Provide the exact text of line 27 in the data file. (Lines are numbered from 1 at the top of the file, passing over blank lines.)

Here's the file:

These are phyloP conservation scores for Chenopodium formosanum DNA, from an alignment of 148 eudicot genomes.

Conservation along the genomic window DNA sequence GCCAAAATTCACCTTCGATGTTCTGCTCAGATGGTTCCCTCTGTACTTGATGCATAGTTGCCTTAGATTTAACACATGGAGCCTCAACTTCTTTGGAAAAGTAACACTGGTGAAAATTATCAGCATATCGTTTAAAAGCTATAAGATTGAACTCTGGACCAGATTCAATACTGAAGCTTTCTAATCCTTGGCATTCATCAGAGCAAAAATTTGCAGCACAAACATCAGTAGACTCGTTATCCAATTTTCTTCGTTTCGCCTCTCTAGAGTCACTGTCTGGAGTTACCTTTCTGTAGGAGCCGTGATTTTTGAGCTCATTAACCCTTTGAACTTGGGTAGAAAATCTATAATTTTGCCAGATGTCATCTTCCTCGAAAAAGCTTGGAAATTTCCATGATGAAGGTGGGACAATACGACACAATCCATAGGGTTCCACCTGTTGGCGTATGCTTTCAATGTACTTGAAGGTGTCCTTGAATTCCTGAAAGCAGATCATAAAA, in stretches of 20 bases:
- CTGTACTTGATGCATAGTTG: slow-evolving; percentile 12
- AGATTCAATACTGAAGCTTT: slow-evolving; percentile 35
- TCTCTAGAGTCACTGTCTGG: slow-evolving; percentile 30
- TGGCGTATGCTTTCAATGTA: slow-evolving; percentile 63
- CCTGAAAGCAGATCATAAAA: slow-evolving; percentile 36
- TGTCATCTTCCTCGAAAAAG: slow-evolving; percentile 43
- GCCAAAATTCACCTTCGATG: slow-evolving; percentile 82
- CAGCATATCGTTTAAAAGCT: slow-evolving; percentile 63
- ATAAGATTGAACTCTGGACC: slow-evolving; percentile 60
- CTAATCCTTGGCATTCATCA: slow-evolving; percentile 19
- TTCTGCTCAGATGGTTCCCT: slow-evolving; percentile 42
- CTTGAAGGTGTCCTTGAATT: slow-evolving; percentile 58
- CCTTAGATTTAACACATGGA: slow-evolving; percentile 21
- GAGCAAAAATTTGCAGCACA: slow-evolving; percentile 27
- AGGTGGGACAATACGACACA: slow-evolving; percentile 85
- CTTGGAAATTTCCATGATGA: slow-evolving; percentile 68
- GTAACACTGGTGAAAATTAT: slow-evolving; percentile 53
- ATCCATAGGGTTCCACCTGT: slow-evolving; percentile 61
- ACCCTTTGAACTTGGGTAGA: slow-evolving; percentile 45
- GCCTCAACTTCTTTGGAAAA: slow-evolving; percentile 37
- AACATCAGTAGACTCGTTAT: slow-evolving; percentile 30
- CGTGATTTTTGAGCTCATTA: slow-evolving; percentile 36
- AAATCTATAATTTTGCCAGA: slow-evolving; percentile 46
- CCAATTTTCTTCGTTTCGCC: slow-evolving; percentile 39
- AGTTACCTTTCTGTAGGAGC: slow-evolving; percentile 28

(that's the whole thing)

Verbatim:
- AGTTACCTTTCTGTAGGAGC: slow-evolving; percentile 28